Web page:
Elementary Education Degree: Become an Elementary Teacher

The elementary grades (kindergarten through sixth grade) are an extremely formative time for children. They are past the early childhood stage where their education consisted mostly of playing, and their minds are now developed enough to actually begin learning in an academic sense by studying basic subjects. For many aspiring teachers, this is the most rewarding age level to teach. According to the Bureau of Labor Statistics, of the 3.5 million K-12 teachers in the United States in 2008, the majority (1.5 million) taught elementary-level students.

The process of becoming an elementary teacher can be demanding because you need a basic grounding in all of the various subjects you will be expected to teach your students. You will need at least a four-year bachelor’s degree in elementary education. These degree programs incorporate the academic subjects, educational psychology courses, and the teacher training you will need to become certified after graduation.


During your four years of study, you can expect to take up to ten courses covering all of the subjects you will be teaching your students, such as reading, writing, math, science, and history. Your course load will also include approximately five classes in educational psychology and classroom supervision, in which you will learn how students comprehend and develop, specific educational methods in teaching, how to develop lesson plans, and how to run a classroom. Some elementary education degree programs also require students to choose a specialty area such as mathematics, language arts, science, or social studies. If your program is one of these, you will also probably take about five to eight courses in your chosen area.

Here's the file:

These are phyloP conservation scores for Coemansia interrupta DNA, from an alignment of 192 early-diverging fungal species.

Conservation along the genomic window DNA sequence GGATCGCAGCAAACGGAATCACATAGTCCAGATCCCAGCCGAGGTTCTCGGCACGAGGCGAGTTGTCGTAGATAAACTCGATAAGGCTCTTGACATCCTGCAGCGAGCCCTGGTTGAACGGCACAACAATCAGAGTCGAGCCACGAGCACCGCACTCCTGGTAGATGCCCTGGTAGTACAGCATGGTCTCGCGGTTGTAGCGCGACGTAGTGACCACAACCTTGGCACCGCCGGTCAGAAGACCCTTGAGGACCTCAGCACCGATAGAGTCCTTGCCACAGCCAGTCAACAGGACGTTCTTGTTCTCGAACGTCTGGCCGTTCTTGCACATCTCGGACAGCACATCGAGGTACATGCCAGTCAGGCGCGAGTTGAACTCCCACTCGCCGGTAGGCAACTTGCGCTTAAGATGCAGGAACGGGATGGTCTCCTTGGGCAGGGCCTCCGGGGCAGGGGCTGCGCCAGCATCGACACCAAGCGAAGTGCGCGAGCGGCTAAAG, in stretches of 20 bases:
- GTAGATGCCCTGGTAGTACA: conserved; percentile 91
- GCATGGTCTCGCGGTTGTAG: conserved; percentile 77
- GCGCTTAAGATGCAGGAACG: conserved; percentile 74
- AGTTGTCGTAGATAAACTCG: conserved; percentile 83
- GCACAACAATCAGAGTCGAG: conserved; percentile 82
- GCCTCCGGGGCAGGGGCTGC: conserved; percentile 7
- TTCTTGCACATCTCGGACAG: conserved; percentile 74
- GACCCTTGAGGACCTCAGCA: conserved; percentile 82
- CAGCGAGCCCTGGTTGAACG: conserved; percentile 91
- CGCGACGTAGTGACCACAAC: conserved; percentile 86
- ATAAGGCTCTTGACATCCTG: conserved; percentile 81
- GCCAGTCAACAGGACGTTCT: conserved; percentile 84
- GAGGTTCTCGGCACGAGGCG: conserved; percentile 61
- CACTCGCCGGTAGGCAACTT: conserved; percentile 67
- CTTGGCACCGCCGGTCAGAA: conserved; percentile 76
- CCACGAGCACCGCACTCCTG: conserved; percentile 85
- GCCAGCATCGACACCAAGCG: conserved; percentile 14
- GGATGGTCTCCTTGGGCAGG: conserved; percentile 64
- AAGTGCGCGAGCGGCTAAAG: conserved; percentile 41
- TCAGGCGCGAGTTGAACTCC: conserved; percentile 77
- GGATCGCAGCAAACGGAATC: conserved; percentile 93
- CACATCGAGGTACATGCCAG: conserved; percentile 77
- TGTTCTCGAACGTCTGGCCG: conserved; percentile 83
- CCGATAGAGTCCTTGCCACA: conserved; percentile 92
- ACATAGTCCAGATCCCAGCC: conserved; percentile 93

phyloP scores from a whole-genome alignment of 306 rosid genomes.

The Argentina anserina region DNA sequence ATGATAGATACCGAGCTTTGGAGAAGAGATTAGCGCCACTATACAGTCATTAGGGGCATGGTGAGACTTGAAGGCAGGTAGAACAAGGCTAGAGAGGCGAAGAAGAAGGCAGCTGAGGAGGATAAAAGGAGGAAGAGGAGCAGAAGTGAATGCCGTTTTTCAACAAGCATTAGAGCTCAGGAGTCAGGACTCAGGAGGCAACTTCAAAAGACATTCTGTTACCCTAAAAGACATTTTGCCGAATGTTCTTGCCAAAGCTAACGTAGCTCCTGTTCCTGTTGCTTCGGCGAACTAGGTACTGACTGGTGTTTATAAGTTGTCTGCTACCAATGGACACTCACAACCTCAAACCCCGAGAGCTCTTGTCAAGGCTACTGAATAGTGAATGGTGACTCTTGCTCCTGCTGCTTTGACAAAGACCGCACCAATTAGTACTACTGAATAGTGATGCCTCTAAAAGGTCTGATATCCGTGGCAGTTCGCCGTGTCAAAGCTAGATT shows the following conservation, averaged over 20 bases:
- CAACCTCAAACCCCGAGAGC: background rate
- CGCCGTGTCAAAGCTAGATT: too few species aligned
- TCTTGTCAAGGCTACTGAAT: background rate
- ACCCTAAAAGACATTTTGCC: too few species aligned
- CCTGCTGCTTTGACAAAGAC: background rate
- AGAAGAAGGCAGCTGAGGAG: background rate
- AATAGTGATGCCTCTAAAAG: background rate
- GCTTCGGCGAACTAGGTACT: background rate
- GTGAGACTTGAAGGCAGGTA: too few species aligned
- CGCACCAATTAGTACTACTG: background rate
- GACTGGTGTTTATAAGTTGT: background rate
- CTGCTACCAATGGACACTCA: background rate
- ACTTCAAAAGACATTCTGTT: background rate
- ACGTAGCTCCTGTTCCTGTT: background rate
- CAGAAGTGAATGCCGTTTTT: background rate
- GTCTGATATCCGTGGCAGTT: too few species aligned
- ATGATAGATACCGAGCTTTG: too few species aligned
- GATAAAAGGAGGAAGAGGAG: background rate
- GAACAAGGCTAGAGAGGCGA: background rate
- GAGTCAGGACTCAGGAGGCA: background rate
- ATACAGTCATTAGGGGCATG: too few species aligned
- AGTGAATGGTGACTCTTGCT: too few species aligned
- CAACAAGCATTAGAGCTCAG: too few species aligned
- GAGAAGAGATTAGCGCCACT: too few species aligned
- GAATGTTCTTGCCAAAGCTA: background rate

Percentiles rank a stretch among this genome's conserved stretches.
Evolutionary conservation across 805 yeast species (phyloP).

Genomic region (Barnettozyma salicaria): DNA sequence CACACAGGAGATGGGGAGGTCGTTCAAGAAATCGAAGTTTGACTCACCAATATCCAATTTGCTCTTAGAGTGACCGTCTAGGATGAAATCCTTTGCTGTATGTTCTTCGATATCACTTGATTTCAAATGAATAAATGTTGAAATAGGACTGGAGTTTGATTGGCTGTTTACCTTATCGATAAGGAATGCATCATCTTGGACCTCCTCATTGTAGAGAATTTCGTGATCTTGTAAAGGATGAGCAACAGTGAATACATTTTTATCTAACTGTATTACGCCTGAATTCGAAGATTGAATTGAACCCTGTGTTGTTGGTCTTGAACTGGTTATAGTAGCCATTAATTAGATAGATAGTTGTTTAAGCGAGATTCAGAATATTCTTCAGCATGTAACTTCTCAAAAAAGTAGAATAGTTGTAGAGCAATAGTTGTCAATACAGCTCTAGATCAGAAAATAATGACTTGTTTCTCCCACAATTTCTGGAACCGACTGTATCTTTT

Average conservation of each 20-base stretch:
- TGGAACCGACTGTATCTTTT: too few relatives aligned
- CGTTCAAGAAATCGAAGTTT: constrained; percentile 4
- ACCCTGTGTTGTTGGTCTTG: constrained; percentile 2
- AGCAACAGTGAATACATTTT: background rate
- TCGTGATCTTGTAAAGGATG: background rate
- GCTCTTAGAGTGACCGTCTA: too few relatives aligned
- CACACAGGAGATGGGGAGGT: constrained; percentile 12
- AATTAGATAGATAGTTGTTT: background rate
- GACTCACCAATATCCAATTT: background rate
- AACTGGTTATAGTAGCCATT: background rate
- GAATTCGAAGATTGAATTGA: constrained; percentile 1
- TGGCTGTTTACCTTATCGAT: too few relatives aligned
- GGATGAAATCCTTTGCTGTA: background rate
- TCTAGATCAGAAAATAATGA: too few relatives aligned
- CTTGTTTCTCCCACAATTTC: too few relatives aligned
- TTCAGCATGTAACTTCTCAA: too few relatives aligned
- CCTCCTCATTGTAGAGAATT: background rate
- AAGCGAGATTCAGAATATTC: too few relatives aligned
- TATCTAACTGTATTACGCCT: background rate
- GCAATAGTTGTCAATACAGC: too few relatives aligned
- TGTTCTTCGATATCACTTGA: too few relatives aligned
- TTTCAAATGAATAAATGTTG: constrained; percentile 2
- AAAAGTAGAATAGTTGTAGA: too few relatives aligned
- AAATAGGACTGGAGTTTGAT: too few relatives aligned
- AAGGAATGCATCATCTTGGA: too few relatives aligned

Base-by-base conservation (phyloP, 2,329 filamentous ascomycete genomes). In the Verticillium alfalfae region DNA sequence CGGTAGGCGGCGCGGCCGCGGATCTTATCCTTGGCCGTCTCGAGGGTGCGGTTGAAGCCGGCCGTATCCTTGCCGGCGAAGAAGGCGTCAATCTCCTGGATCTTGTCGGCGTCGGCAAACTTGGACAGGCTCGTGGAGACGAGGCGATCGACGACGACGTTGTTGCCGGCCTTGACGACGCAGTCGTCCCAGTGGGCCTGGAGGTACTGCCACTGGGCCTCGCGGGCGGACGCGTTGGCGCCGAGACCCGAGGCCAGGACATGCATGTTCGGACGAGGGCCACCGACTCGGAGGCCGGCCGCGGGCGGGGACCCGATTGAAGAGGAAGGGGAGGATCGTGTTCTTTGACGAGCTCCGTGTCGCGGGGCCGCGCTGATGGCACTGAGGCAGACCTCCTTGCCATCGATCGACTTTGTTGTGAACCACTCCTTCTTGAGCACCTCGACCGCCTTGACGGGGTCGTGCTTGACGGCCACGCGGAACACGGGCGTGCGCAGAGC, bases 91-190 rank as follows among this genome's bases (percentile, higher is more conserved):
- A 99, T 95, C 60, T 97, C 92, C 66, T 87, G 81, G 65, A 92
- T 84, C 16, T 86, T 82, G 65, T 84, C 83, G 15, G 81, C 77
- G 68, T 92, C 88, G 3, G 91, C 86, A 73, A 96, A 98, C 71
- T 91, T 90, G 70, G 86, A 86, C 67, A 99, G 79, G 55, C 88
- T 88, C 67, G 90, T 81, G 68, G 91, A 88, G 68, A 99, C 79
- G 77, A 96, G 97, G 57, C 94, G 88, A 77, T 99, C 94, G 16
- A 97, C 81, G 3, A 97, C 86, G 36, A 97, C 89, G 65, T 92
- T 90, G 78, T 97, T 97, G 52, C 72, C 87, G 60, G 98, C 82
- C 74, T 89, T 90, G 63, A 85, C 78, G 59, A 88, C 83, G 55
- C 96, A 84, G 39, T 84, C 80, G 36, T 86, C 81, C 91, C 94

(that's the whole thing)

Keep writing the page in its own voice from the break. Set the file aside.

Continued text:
Your junior and senior years will also include classroom observation at various schools in order to get firsthand knowledge of how the educational methods you have studied are put into practice. You will also complete a certain number of hours of supervised student teaching under the guidance of a licensed teacher. This hands-on training is the most important experience of your schooling because you will finally learn personally what is involved in being an elementary teacher.

A student teacher is usually allowed to express a preference when it comes to the school district and school where he or she will begin an internship. Make sure you research the various schools available, and choose one that you feel will match your skills and your area of interest. Set up a meeting with the mentor teacher at your chosen school who will be supervising your training, so he or she can give you preliminary information about the students you will be interacting with. Remember that, even though you will be in charge while you are student teaching, you are also there to learn. So, be sure to maintain a professional, cooperative relationship with your mentor teacher, and ask for productive advice on your performance and any problems you may experience.

After meeting your state’s certification requirements-which usually include all of the previously mentioned prerequisites plus an assessment exam-you will be granted a generalist teaching credential from your state board of education, which confirms that you have been trained to teach a wide variety of subjects to children in grades kindergarten through six. Some state boards also require teachers to earn master’s degrees within five years of beginning their teaching careers.